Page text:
Mark your calendars, there are now four chances to catch MSLK partner and Chief Strategist, Sheri L Koetting, as she discusses topics such as how to define your brand, how to position you brand, and packaging design considerations for brands of all sizes. See the info after the jump for dates, and registration information & more!

Read more

March 25, 2015
Posted By: Marc


There’s the saying “the whole is greater than the sum of the parts” which applies to much in life. However, in branding, a part can often be equal the whole — if not greater.

Today’s modern brands need to effectively communicate their organization’s message to an ever-larger and ever more distracted audience. This requires more sophisticated branding tools to properly connect.

In the past, brands needed to do little more than be consistent with their visual presentation. That is, an organization would create a logo and then apply it to, well, just about anything: stationery, packaging, television, billboards, etc. This generally served brands well for decades. Yet, today’s audiences are far too savvy to accept messages from brands who feel content to “set it and forget” by  blasting their message out robotically, regardless of context. The most successful, dynamic, and thriving brands today have adapted to the swift changes in media (and media consumption) by creating powerful visual identities that are contextual and responsive. More often than not, they have developed identities whose parts can often act as a shorthand for the brand as a whole, allowing for maximum recognition in the widest variety of contexts.

The term “extractable branding unit,” or EBU, is a common term in the realm of consumer packaged goods, referring to any recognizable part of the larger whole brand identity. Often, this is a discernible graphic style, color, or image helping to convey brand cohesion across multiple products in a retail setting. However, we find that the concept of an EBU is very useful when referring to the entire brand, and the best place to extract from is the logo itself.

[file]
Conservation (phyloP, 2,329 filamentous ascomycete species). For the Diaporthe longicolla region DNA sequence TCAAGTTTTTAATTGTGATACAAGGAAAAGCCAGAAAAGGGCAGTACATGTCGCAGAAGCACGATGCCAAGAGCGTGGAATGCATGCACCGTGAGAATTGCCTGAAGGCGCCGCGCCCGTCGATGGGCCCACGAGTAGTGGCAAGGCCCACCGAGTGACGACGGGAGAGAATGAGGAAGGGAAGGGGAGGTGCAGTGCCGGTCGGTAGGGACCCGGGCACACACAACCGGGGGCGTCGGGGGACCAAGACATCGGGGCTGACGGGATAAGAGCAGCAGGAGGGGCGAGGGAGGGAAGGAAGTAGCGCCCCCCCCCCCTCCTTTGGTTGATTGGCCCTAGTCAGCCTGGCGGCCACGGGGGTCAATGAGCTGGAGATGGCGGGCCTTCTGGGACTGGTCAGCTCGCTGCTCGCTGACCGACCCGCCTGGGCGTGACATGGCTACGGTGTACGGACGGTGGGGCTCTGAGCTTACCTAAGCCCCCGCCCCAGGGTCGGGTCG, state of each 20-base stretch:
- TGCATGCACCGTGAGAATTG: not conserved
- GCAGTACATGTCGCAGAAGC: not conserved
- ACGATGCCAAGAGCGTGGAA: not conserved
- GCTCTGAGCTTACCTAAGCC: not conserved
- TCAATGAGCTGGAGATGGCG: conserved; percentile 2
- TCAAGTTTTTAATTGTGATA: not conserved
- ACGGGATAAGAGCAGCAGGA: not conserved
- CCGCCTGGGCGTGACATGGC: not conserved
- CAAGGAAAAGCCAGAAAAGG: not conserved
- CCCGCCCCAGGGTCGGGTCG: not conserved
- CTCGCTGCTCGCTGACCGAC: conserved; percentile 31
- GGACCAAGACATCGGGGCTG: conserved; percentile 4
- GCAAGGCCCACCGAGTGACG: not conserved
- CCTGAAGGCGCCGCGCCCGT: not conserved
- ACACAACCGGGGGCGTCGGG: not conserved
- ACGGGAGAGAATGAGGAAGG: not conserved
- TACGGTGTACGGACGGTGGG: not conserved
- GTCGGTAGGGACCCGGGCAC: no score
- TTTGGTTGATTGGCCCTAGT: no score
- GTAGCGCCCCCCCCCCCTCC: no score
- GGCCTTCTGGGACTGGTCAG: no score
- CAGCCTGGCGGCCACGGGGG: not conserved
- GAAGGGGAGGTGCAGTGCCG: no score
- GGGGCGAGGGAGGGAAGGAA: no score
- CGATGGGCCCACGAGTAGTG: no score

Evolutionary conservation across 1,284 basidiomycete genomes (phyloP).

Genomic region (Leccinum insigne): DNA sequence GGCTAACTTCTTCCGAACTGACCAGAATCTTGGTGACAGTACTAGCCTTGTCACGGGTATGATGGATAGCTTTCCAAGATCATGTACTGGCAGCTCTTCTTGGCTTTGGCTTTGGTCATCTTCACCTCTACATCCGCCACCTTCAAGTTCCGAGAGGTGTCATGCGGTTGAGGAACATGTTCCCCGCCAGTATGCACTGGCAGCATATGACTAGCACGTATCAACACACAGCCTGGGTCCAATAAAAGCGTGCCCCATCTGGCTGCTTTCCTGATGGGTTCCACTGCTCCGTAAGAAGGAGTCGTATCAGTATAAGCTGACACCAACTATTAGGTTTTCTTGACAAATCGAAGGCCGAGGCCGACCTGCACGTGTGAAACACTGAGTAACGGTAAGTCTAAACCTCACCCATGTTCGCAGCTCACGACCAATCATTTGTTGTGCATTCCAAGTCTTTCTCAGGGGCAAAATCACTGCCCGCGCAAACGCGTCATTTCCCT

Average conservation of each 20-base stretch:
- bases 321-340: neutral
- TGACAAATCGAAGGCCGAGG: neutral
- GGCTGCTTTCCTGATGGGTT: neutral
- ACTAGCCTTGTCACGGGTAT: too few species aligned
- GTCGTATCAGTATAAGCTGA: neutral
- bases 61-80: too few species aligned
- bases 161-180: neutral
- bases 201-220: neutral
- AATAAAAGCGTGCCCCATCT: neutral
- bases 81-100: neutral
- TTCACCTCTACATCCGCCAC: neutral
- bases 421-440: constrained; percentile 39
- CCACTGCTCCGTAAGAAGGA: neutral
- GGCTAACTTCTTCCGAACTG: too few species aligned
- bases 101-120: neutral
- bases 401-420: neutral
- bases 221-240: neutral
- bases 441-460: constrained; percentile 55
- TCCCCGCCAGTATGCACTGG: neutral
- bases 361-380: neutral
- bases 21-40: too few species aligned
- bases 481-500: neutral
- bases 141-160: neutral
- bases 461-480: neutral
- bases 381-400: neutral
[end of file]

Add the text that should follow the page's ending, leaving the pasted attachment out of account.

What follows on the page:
Read more

July 25, 2014
Posted By: Sheri

DSC_5248-copy2When Marc and I first started MSLK back in 1998, I was armed and ready with lots of training as graphic designer. However, like almost every other design business owner before me, I’d never received any training on how to run a business, much less a graphic design business, which has its own unique challenges.

My formal training had shown me how to translate the spoken and unspoken needs of a business into compelling visuals. I could simplify messaging, choose the right typeface, colors, and imagery, but I barely knew how to guide a client through that process. After all, I wasn’t pulling a prefabricated design off the shelf, but rather creating something unique for each client and starting from scratch each time.

So that’s how I sold creative. We are going to create something unique and custom-tailored just for you. It will never have been done before because it’s just for you. Then I’d show them all the beautiful visuals in my portfolio of lovely artifacts I had created for other clients. If I was lucky there was a solution in there that was similar to a challenge the prospective client was experiencing. Then I could talk about that similarity; but mostly what I was selling was style alone. I was also inadvertently selling risk. Take a chance with us because we are so innovative and creative we don’t have a set process.

It was around this time that some colleagues, Marc, and I started the group Spark. Spark is a group of design business owners who get together each month to talk about the issues relevant to running a design firm. Instantly, I saw a few themes emerge:
1. Every design business owner felt exactly the same as we did, and were experiencing the same challenges.
2. All of them were trained as graphic design practitioners with little to no experience running a business.
3. Each designer was inventing his or her own solutions, akin to silently working on reinventing the wheel without even knowing that a wheel exists.
4. Everyone was lonely and sought more camaraderie and support. Read more